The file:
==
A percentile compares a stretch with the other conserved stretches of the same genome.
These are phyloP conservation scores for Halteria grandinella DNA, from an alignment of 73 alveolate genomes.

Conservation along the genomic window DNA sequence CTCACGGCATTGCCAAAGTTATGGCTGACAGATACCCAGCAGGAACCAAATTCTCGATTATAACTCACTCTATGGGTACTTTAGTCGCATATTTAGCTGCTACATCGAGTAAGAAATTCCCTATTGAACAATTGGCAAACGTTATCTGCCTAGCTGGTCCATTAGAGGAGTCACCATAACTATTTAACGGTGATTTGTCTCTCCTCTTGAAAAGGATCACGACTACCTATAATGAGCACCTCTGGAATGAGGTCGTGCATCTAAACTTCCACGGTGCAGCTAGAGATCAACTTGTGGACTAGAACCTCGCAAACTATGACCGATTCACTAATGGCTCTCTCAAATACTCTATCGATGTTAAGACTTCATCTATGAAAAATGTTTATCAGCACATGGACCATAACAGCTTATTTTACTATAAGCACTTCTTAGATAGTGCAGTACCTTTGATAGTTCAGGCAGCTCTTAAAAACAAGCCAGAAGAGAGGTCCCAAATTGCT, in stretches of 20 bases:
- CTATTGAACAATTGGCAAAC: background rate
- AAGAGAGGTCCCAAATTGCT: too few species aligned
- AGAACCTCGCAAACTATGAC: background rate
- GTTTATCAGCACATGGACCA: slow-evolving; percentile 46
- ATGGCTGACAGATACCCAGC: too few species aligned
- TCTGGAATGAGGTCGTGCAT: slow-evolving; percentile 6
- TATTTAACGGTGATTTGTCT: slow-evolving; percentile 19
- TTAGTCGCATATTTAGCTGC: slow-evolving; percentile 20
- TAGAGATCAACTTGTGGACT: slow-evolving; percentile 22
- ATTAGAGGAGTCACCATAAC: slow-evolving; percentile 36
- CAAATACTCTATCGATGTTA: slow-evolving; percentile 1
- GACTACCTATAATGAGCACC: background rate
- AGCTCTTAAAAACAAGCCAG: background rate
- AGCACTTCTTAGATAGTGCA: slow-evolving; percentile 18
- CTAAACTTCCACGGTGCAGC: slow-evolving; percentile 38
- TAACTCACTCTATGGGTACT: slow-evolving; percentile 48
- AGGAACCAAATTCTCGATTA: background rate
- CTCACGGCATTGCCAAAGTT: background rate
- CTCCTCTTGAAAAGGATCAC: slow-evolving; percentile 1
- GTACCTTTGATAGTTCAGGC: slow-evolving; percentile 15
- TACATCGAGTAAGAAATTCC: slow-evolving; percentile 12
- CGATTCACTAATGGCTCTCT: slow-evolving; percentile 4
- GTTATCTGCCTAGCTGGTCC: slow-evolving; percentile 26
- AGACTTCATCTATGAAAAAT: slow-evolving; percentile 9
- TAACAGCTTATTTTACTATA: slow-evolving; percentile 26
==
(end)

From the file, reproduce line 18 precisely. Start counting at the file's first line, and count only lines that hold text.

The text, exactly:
- CTAAACTTCCACGGTGCAGC: slow-evolving; percentile 38